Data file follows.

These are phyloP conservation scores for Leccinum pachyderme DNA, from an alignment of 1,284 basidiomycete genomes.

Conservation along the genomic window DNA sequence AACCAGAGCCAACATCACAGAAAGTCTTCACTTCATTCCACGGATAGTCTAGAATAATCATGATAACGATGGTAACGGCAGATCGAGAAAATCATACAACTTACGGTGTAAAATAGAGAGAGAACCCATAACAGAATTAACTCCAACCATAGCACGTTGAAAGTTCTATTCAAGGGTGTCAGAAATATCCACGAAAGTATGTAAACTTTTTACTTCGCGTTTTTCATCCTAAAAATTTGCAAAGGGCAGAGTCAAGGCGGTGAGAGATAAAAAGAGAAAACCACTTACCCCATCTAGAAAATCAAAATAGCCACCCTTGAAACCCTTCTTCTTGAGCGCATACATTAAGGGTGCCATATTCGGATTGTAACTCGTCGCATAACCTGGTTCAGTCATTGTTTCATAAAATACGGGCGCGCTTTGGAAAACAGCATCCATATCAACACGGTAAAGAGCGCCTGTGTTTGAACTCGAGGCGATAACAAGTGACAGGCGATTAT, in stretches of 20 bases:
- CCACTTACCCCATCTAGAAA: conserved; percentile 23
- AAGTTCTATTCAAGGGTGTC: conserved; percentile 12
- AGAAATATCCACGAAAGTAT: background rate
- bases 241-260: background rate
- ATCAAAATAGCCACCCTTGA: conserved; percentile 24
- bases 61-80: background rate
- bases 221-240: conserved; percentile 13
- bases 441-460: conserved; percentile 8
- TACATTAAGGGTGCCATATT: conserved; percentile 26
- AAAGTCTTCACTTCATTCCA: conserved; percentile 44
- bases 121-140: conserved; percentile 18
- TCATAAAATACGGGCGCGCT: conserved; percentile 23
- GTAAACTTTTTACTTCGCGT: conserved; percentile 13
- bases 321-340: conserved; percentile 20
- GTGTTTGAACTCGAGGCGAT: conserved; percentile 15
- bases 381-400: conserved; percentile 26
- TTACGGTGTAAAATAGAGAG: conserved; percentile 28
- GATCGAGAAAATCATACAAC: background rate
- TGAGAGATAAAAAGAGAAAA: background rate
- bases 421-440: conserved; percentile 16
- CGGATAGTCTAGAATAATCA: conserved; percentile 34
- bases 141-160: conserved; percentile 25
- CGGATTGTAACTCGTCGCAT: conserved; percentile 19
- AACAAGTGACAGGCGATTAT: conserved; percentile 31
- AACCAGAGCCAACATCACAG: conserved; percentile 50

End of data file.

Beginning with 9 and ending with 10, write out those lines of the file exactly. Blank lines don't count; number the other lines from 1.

- bases 221-240: conserved; percentile 13
- bases 441-460: conserved; percentile 8